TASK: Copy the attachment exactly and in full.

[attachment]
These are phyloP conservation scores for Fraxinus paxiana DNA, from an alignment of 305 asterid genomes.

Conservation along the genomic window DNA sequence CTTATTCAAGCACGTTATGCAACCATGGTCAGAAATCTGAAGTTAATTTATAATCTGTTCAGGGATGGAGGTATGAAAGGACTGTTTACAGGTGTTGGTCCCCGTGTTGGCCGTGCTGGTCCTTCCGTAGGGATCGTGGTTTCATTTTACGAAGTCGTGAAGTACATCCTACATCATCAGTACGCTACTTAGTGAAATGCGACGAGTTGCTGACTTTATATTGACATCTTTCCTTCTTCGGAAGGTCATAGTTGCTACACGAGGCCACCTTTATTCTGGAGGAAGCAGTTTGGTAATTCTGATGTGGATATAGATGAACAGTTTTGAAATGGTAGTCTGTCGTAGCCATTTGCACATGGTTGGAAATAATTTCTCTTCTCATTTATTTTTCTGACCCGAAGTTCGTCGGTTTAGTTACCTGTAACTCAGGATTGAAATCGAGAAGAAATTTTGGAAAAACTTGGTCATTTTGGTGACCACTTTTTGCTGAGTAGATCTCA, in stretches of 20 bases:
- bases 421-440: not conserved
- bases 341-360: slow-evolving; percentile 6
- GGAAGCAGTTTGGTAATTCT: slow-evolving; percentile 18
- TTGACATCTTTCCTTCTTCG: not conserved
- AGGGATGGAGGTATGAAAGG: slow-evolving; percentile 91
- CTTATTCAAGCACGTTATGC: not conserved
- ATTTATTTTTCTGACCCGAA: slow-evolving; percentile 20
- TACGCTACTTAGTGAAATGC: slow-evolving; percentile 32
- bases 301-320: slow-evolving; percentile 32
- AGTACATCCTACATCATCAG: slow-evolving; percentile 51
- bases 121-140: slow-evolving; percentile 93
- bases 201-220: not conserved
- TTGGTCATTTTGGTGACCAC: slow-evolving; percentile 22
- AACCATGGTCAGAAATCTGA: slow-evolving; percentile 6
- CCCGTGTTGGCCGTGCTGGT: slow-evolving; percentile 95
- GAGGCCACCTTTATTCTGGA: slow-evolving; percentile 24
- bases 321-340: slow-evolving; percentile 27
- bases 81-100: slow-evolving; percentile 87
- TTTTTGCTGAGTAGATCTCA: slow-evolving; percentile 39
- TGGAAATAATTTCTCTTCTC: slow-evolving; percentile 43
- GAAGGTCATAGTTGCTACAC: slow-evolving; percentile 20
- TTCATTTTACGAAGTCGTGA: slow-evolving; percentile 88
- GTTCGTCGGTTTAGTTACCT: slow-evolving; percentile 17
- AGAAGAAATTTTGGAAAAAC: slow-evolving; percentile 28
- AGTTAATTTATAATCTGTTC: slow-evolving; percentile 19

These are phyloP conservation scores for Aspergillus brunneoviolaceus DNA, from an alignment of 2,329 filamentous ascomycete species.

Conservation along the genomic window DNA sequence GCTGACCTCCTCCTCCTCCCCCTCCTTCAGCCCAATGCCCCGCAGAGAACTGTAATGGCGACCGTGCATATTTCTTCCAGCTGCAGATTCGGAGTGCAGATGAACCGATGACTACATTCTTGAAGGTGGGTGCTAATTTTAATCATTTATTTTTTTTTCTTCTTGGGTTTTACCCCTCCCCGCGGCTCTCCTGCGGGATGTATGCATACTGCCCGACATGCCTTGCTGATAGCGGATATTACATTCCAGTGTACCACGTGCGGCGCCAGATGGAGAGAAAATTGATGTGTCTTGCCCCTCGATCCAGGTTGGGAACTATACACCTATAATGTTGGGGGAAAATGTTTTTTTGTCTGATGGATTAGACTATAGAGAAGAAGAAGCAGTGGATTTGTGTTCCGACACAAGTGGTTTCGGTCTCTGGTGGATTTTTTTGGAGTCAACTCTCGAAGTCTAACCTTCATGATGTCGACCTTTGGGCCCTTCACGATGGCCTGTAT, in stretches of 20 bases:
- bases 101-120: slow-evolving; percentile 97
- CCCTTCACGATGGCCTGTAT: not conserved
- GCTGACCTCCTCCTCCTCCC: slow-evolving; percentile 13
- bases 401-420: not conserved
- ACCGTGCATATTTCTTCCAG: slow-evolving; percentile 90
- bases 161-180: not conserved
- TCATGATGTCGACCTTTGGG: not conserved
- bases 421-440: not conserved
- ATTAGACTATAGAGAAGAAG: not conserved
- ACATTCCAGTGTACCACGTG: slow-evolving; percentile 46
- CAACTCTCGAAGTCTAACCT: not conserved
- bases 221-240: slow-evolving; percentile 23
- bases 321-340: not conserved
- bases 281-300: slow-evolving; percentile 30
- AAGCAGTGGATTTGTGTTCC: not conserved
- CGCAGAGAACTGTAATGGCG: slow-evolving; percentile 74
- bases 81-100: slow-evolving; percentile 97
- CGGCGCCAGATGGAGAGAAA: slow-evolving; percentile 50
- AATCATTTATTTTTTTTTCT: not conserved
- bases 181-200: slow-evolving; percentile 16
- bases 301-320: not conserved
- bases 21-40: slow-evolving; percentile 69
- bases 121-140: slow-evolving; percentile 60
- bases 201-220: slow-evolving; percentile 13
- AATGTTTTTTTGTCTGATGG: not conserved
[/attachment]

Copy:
These are phyloP conservation scores for Fraxinus paxiana DNA, from an alignment of 305 asterid genomes.

Conservation along the genomic window DNA sequence CTTATTCAAGCACGTTATGCAACCATGGTCAGAAATCTGAAGTTAATTTATAATCTGTTCAGGGATGGAGGTATGAAAGGACTGTTTACAGGTGTTGGTCCCCGTGTTGGCCGTGCTGGTCCTTCCGTAGGGATCGTGGTTTCATTTTACGAAGTCGTGAAGTACATCCTACATCATCAGTACGCTACTTAGTGAAATGCGACGAGTTGCTGACTTTATATTGACATCTTTCCTTCTTCGGAAGGTCATAGTTGCTACACGAGGCCACCTTTATTCTGGAGGAAGCAGTTTGGTAATTCTGATGTGGATATAGATGAACAGTTTTGAAATGGTAGTCTGTCGTAGCCATTTGCACATGGTTGGAAATAATTTCTCTTCTCATTTATTTTTCTGACCCGAAGTTCGTCGGTTTAGTTACCTGTAACTCAGGATTGAAATCGAGAAGAAATTTTGGAAAAACTTGGTCATTTTGGTGACCACTTTTTGCTGAGTAGATCTCA, in stretches of 20 bases:
- bases 421-440: not conserved
- bases 341-360: slow-evolving; percentile 6
- GGAAGCAGTTTGGTAATTCT: slow-evolving; percentile 18
- TTGACATCTTTCCTTCTTCG: not conserved
- AGGGATGGAGGTATGAAAGG: slow-evolving; percentile 91
- CTTATTCAAGCACGTTATGC: not conserved
- ATTTATTTTTCTGACCCGAA: slow-evolving; percentile 20
- TACGCTACTTAGTGAAATGC: slow-evolving; percentile 32
- bases 301-320: slow-evolving; percentile 32
- AGTACATCCTACATCATCAG: slow-evolving; percentile 51
- bases 121-140: slow-evolving; percentile 93
- bases 201-220: not conserved
- TTGGTCATTTTGGTGACCAC: slow-evolving; percentile 22
- AACCATGGTCAGAAATCTGA: slow-evolving; percentile 6
- CCCGTGTTGGCCGTGCTGGT: slow-evolving; percentile 95
- GAGGCCACCTTTATTCTGGA: slow-evolving; percentile 24
- bases 321-340: slow-evolving; percentile 27
- bases 81-100: slow-evolving; percentile 87
- TTTTTGCTGAGTAGATCTCA: slow-evolving; percentile 39
- TGGAAATAATTTCTCTTCTC: slow-evolving; percentile 43
- GAAGGTCATAGTTGCTACAC: slow-evolving; percentile 20
- TTCATTTTACGAAGTCGTGA: slow-evolving; percentile 88
- GTTCGTCGGTTTAGTTACCT: slow-evolving; percentile 17
- AGAAGAAATTTTGGAAAAAC: slow-evolving; percentile 28
- AGTTAATTTATAATCTGTTC: slow-evolving; percentile 19

These are phyloP conservation scores for Aspergillus brunneoviolaceus DNA, from an alignment of 2,329 filamentous ascomycete species.

Conservation along the genomic window DNA sequence GCTGACCTCCTCCTCCTCCCCCTCCTTCAGCCCAATGCCCCGCAGAGAACTGTAATGGCGACCGTGCATATTTCTTCCAGCTGCAGATTCGGAGTGCAGATGAACCGATGACTACATTCTTGAAGGTGGGTGCTAATTTTAATCATTTATTTTTTTTTCTTCTTGGGTTTTACCCCTCCCCGCGGCTCTCCTGCGGGATGTATGCATACTGCCCGACATGCCTTGCTGATAGCGGATATTACATTCCAGTGTACCACGTGCGGCGCCAGATGGAGAGAAAATTGATGTGTCTTGCCCCTCGATCCAGGTTGGGAACTATACACCTATAATGTTGGGGGAAAATGTTTTTTTGTCTGATGGATTAGACTATAGAGAAGAAGAAGCAGTGGATTTGTGTTCCGACACAAGTGGTTTCGGTCTCTGGTGGATTTTTTTGGAGTCAACTCTCGAAGTCTAACCTTCATGATGTCGACCTTTGGGCCCTTCACGATGGCCTGTAT, in stretches of 20 bases:
- bases 101-120: slow-evolving; percentile 97
- CCCTTCACGATGGCCTGTAT: not conserved
- GCTGACCTCCTCCTCCTCCC: slow-evolving; percentile 13
- bases 401-420: not conserved
- ACCGTGCATATTTCTTCCAG: slow-evolving; percentile 90
- bases 161-180: not conserved
- TCATGATGTCGACCTTTGGG: not conserved
- bases 421-440: not conserved
- ATTAGACTATAGAGAAGAAG: not conserved
- ACATTCCAGTGTACCACGTG: slow-evolving; percentile 46
- CAACTCTCGAAGTCTAACCT: not conserved
- bases 221-240: slow-evolving; percentile 23
- bases 321-340: not conserved
- bases 281-300: slow-evolving; percentile 30
- AAGCAGTGGATTTGTGTTCC: not conserved
- CGCAGAGAACTGTAATGGCG: slow-evolving; percentile 74
- bases 81-100: slow-evolving; percentile 97
- CGGCGCCAGATGGAGAGAAA: slow-evolving; percentile 50
- AATCATTTATTTTTTTTTCT: not conserved
- bases 181-200: slow-evolving; percentile 16
- bases 301-320: not conserved
- bases 21-40: slow-evolving; percentile 69
- bases 121-140: slow-evolving; percentile 60
- bases 201-220: slow-evolving; percentile 13
- AATGTTTTTTTGTCTGATGG: not conserved